Teenage daughter looking messages in a smartphone and ignoring her furious mother. Bad family communication concept by new technologies

How complex are the digital lives of teens? The NCSA takes a look.

The National Cyber Security Alliance (NSCA), a nonprofit organization that promotes the public awareness on cyber security, has released the results of their research study entitled “Keeping Up with Generation App: NCSA Parent/Teen Online Safety Survey”. NSCA’s objective for the study is “to encourage consumer education and awareness about online safety for youth”.

This 11-page white paper (PDF) contains the summary of interviews of 804 online teens between the age of 13 and 17 and 810 online parents, revealing that parents are largely in the dark when it comes to the online activities of teenage children and the possible threats they’re exposed to and experience. Worse, a number of teens interviewed (28%) report that their households have no rules with regard to the use of internet-connected devices.

We have itemized below other key findings from this study:

  • Teenagers in the U.S. use Snapchat (66%) and Instagram (65%) more than they use Facebook (61%) now by a nominal margin. More than half of those interviewed also use KiK Messenger (52%).
  • 62% of teens interviewed spend at least 5 hours online while 39% spend more than 6 hours on a regular day.
  • Majority of teens are concerned about the privacy and security of their personal information online. 47% don’t want other people accessing their accounts without their permission; 43% don’t want other people sharing personal information about them online; and 38% don’t want other people sharing private pictures and videos of themselves.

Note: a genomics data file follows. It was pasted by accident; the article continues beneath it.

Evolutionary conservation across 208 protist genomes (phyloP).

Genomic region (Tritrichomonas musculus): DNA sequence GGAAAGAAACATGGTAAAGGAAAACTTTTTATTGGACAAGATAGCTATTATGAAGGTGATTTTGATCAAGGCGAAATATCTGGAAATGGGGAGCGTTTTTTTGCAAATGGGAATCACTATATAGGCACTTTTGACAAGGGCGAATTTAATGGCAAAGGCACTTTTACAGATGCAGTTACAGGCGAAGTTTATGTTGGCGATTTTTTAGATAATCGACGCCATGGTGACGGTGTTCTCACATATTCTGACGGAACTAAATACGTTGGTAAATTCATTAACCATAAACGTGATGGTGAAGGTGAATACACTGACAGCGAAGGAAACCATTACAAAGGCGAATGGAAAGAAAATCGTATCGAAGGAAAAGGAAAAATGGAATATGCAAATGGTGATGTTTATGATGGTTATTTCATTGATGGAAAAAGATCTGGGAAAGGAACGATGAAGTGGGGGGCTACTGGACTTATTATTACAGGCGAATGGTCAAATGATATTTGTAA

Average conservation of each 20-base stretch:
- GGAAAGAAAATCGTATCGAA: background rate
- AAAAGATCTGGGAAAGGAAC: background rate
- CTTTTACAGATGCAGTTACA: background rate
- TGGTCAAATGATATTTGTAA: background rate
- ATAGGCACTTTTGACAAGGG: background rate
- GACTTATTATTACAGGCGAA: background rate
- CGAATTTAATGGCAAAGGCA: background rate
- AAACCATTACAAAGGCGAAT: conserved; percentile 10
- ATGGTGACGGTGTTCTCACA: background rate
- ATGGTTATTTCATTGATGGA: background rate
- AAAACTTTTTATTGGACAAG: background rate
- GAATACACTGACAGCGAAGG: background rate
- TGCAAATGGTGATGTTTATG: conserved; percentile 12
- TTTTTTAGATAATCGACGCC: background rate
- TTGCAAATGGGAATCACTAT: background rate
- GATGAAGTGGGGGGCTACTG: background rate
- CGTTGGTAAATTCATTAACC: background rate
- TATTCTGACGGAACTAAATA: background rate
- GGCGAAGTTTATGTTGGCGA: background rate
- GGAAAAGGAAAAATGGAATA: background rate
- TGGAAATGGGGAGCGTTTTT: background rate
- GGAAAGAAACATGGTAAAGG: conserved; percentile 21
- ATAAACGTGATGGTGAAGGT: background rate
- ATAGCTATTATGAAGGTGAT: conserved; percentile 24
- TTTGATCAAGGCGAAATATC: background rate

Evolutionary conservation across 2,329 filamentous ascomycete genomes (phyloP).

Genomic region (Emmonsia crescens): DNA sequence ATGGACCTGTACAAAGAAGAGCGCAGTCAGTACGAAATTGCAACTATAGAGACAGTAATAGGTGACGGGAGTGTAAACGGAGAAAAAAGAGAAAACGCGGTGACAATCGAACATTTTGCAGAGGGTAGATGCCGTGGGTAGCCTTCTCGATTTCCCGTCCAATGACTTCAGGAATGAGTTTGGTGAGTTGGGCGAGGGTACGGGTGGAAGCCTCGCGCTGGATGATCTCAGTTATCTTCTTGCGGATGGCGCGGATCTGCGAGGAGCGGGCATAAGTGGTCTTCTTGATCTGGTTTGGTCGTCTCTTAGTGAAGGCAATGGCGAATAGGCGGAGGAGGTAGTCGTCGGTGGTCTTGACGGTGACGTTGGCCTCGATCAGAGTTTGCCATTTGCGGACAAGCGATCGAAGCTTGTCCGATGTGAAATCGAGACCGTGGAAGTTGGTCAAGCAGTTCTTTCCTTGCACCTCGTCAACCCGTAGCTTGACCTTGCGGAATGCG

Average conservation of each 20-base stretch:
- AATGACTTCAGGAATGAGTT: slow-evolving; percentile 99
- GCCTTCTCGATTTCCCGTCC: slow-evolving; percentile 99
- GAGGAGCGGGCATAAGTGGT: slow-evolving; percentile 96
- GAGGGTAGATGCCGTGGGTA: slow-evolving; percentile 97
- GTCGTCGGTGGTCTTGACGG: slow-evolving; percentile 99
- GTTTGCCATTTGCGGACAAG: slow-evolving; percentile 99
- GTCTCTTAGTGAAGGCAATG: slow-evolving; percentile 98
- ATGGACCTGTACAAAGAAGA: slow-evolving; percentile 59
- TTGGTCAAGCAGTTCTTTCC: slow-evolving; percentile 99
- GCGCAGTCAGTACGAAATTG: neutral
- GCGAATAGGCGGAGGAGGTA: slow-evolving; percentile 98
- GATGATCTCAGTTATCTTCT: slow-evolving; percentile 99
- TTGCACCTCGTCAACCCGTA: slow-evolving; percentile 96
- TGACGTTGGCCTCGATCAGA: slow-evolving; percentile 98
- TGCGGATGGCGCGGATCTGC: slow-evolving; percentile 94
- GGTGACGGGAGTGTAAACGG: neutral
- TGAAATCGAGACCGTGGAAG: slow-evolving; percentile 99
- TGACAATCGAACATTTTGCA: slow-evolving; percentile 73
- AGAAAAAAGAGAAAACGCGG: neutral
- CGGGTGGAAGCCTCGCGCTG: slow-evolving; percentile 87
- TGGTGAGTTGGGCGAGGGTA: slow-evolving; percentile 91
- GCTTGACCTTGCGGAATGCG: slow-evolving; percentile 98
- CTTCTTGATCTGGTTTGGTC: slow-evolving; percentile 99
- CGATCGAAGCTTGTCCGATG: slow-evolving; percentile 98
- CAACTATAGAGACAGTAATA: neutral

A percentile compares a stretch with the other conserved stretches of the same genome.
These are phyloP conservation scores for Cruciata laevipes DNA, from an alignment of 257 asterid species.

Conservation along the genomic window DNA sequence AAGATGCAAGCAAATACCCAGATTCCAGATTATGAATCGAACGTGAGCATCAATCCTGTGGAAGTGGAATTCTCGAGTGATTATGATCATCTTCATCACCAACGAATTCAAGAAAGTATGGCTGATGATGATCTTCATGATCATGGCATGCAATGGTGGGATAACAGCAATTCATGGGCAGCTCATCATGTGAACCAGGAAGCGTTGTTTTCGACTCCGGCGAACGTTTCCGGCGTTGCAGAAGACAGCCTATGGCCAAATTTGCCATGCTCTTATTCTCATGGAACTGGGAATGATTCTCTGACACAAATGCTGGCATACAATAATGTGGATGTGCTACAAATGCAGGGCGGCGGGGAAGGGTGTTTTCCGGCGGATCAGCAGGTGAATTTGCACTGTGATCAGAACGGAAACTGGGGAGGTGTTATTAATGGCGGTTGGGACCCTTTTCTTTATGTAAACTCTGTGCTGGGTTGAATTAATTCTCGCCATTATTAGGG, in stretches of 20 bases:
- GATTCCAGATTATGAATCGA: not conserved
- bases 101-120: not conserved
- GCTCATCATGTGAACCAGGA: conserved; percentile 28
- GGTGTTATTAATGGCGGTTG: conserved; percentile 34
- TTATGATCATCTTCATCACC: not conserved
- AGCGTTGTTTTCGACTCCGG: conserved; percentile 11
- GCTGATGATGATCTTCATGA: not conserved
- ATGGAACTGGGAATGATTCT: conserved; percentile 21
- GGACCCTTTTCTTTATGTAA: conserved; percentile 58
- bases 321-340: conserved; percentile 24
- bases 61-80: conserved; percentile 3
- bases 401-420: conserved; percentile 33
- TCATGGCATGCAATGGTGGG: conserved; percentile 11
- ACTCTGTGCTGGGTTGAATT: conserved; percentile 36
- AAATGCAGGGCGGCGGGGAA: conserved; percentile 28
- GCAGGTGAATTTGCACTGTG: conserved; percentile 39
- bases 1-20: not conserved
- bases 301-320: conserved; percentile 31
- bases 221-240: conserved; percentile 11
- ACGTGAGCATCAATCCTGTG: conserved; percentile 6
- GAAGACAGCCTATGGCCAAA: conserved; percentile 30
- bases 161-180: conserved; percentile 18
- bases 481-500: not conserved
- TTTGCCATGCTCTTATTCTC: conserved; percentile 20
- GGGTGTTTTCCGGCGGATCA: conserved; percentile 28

• When friends turn to them for help, most teens offer to be sounding boards and provide advise if they can. Some also offer solutions of the technical nature.
  • Teens receive mean or cruel messages from others when talking about their appearance (45%), their sexual orientation (27%), their gender (25%), their race (24%), and their religion (20%).

Majority of teens (78% and 73%, respectively) also reveal that their parents (1) have talked to them about how to use the Internet and their smartphones safely, what should and shouldn’t be shared online; and (2) have taught them how to behave towards others online. Most of these conversations happen when the teens were 10 years or older, while some say these happened to them before they were 10.

You can download the infographic (JPG) on this PR Newswire page for an illustrative summary of the entire report.

“Keeping Up with Generation App: NCSA Parent/Teen Online Safety Survey” is a first in a series of white papers the NCSA is working on with Microsoft.

Stay safe!

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Jovi Umawing


Jovi Umawing

Knows a bit about everything and a lot about several somethings. Writes about those somethings, usually in long-form.